In the case of an advance, loan or a facility to a person other than a director of the institution or a person participating in the general management of the institution, an officer shall not be so liable.  Provided he or she shows that, through no act or omission on his or her part, he or she was not aware that the contravention was taking place, or he or she took all reasonable steps to prevent it taking place.

The Central Bank may in the case of an advance, loan or credit facility to a director of the institution, direct the removal of such director from the Board of Directors of the institution.  The bank may direct the suspension of any other officer or employee of the institution who sanctioned the advance, loan or credit facility.

Any director of an institution who defaults in the repayment of any advance or loan made to him by the institution for three consecutive months shall forthwith be disqualified from holding office as such.   The institution concerned is required to comply with such a directive.  An officer or director who is aggrieved by such removal or suspension has recourse to the High Court.  Such an officer or director can apply to the High Court to determine the matter and the High Court is empowered either to confirm the decision of removing the officer, or reverse the decision or modify the decision even.

But whilst proceedings are pending in the High Court challenging the removal, the order directing the removal remains in force.  If a director defaults in the repayment of any facility, granted to him for 3 consecutive months, such a director should forthwith be disqualified from holding office in that institution.

The Act prescribes and says that an institution that allows such a director to continue holding office is guilty of an offence and equally any institution that fails to comply with a directive from Central Bank for the removal of an officer is also guilty of an offence.

Section 12 imposes restrictions on trading and investments and under the Section an institution is prohibited from engaging in wholesale or retail trade.  There is a restriction prohibiting institutions from acquiring or holding directly or indirectly any part of the share capital in any commercial, agricultural or other undertaking where the value of the institution’s interest would exceed in the aggregate of 25% of that institution’s core capital.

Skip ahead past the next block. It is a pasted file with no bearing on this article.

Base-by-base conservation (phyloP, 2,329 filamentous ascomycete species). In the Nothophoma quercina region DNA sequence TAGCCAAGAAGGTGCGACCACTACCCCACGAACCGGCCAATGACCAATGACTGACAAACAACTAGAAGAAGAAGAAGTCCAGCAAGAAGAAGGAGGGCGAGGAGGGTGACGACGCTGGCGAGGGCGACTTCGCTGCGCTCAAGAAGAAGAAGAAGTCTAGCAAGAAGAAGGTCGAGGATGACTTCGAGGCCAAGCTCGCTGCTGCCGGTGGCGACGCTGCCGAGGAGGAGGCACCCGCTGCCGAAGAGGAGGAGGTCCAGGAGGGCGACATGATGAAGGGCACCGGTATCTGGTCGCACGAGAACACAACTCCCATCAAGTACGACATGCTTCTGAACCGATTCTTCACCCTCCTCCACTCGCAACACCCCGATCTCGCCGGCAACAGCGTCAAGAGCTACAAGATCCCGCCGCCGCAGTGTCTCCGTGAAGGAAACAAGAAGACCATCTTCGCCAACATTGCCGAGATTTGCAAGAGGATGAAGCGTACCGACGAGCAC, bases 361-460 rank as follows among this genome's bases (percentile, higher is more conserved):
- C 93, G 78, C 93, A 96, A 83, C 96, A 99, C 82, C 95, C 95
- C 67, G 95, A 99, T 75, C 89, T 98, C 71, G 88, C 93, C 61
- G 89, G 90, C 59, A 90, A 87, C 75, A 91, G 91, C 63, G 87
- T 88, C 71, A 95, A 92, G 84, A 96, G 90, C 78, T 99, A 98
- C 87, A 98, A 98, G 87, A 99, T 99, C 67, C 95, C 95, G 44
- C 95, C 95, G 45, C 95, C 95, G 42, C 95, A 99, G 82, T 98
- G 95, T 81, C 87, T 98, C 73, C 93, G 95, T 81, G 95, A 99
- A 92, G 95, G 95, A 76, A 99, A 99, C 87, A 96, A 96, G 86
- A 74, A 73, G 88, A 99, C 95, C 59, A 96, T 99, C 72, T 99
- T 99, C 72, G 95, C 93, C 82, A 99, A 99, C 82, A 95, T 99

There are exceptions to that rule so that an institution may take an interest in such an undertaking in satisfaction of a debt due to it and such interests have to be disposed of within such time as the Central Bank may allow. The other exception is where the shareholding is in a corporation established for the purpose of promoting development in Kenya and such shareholding has been approved by the Minister.

An institution is not allowed and is prohibited from purchasing or acquiring land except where such acquisition is necessary for purposes of conducting its business or for housing and providing amenities for its staff.  But that does not prevent an institution from taking land as security or acquiring land for what the Act describes as purposes of its own development.

Section 13 of the Banking Act addresses the question of ownership and share capital of an institution.  The object is to avoid a situation where an institution is at the core of the owner.  This restriction on ownership of share capital of an institution, its objective is basically to diversify ownership of an institution for the purpose of prudent management, direct or indirect share-holding of an institution has been restricted to a maximum of 25% to any one person other than.
(i)            another institution;
(ii)          the government of Kenya, or the Government of a foreign sovereign state.
(iii)         A state corporation within the meaning of the State Corporations Act, or
(iv)         A foreign company, which is licensed to carry on the business of an institution in its country of incorporation.

Section 13 also states that no financial institution or mortgage finance company shall acquire or hold, directly or indirectly any part of the share capital of, or otherwise have beneficial interest in the bank.

An institution is required to disclose to the Central Bank natural persons behind nominee companies and/or any other company.

Restrictions on making advances for Purchase of Land (Banking Act Section 14)

1.            An institution is restricted from making advances or loans for the purchase, improvement or alteration of land so that the aggregate is in excess of 25% of the amount of its total deposit liabilities unless it is a mortgage finance company.

2.            The Central Bank may however, authorize an institution to exceed the limit up to a maximum of 40% in case of a bank and 60% in the case of a financial institution.

3.            These provisions, shall however, not prevent an institution from accepting security over land for a loan or an advance made in good faith for any other purpose.